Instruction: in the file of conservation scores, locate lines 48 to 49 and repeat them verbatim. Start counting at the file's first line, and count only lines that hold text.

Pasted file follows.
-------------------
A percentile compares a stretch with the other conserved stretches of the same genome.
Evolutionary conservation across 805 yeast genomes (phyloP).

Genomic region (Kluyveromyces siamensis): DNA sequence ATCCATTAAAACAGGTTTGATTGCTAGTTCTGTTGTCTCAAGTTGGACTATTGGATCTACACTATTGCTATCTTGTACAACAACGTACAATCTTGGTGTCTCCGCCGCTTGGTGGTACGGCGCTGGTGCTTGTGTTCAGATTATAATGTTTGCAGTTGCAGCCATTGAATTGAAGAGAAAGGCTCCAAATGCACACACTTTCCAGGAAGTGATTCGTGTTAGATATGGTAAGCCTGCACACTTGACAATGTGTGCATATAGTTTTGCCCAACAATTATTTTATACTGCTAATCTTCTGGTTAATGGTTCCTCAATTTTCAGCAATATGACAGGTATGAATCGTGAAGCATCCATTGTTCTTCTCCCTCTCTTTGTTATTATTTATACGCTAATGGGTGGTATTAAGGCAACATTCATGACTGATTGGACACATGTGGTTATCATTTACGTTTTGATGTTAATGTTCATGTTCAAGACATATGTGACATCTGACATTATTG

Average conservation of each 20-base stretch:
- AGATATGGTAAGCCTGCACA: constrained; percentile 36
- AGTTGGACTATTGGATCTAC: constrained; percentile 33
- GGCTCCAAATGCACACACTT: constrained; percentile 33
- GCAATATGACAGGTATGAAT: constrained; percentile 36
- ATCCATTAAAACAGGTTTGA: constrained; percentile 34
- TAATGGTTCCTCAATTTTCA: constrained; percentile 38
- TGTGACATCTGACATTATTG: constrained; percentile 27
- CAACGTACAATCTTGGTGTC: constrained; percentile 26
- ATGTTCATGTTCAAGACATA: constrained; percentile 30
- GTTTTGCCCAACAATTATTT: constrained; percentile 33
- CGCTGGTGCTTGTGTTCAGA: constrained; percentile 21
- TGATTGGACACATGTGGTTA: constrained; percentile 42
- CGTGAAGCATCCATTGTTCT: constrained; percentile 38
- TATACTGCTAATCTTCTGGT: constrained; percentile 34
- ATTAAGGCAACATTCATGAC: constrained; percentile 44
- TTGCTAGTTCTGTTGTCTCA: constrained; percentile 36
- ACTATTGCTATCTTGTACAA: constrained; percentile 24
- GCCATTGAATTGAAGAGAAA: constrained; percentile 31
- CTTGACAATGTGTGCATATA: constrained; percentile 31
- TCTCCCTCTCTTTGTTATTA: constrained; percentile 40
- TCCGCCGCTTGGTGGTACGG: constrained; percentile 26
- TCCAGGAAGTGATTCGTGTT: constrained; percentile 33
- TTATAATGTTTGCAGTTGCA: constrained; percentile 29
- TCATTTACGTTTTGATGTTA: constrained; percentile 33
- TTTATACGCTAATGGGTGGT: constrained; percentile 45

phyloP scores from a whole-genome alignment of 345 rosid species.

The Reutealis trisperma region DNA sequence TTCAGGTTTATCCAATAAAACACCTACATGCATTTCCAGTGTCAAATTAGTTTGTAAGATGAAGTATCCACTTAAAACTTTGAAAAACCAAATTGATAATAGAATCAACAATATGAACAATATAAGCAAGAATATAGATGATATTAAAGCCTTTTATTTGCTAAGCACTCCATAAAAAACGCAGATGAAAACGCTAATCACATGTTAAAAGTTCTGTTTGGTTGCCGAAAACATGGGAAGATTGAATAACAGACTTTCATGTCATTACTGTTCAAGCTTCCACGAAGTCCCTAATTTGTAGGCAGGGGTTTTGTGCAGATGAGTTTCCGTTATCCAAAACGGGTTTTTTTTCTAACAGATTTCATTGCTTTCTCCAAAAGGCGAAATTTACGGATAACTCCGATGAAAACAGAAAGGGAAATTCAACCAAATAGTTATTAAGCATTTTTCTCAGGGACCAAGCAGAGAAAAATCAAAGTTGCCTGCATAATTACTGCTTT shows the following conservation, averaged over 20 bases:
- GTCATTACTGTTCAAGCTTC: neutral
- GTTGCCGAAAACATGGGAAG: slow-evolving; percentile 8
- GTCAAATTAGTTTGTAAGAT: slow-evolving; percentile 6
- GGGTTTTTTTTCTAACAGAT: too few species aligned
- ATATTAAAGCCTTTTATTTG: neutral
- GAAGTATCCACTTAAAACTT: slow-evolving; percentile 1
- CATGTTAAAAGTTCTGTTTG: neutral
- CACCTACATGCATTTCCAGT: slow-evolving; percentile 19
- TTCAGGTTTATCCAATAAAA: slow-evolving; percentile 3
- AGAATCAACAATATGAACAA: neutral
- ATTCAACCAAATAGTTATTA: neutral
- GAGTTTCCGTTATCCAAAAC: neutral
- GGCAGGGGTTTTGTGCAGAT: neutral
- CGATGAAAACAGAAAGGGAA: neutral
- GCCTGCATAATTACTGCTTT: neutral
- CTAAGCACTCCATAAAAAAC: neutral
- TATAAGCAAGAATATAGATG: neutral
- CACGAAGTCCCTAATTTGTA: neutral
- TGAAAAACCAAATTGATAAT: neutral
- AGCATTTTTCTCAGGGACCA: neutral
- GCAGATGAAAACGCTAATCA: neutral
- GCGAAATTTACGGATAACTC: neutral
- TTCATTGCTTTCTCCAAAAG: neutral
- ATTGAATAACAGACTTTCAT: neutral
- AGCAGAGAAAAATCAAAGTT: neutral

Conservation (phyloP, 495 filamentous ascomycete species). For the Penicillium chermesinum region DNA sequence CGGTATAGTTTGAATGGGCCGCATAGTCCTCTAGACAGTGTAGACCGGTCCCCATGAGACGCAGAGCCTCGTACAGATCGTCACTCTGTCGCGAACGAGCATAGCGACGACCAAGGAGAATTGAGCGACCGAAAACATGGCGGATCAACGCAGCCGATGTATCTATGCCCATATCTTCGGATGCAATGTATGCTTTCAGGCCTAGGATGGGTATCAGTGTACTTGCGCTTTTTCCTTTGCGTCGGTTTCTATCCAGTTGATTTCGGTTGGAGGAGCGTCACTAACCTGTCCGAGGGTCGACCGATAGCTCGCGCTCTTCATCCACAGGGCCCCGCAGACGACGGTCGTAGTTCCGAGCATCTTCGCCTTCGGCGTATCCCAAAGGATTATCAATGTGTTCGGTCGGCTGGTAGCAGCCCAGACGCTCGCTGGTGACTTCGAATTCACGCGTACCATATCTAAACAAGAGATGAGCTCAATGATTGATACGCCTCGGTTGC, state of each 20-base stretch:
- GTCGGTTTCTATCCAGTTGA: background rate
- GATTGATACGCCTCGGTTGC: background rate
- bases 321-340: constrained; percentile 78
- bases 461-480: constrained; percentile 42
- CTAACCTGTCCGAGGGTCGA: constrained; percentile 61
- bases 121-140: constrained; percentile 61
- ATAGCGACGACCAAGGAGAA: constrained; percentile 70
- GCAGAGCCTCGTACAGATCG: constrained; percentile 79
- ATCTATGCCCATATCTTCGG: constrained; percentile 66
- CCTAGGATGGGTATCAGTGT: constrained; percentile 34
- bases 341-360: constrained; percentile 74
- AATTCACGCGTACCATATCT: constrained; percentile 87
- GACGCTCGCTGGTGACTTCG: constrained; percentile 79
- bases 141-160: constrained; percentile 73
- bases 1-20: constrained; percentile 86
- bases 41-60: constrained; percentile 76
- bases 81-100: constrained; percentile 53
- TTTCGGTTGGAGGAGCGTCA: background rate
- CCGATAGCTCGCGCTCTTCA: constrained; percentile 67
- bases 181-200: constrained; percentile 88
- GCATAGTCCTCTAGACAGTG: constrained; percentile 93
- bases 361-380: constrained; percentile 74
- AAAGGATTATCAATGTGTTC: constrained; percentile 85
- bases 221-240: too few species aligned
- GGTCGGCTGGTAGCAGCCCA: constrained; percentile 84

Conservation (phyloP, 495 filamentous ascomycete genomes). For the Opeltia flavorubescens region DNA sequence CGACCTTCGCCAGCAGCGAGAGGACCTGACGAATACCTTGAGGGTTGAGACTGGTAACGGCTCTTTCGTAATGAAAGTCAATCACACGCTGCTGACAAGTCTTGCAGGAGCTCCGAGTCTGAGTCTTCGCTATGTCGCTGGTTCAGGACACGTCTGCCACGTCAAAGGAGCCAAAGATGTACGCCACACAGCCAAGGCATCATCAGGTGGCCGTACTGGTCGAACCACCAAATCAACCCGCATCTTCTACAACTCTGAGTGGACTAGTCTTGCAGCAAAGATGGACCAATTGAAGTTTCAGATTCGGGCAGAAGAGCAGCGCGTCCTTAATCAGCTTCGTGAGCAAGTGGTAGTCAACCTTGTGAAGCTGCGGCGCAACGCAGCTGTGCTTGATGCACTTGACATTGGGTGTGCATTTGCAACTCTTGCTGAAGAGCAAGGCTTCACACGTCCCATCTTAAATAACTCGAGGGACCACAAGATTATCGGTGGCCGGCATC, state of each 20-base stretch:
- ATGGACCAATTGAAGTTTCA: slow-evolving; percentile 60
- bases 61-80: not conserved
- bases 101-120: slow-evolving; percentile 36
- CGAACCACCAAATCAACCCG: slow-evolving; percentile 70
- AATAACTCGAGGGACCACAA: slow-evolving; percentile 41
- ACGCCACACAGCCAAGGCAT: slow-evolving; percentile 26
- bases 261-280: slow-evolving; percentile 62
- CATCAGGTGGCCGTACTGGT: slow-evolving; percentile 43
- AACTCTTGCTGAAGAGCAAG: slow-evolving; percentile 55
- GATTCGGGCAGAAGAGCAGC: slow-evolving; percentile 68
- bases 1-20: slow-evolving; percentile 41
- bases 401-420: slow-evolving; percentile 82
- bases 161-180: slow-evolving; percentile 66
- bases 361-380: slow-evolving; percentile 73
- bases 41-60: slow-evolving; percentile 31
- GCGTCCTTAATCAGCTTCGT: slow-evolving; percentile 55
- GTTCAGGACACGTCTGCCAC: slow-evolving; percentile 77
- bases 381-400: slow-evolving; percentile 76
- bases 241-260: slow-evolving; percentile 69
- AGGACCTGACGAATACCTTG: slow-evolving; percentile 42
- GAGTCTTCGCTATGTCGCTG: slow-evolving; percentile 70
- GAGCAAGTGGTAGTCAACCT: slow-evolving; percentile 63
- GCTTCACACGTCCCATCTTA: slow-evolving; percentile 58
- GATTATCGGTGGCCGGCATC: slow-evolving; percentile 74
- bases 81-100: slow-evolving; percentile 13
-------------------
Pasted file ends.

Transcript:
- TATAAGCAAGAATATAGATG: neutral
- CACGAAGTCCCTAATTTGTA: neutral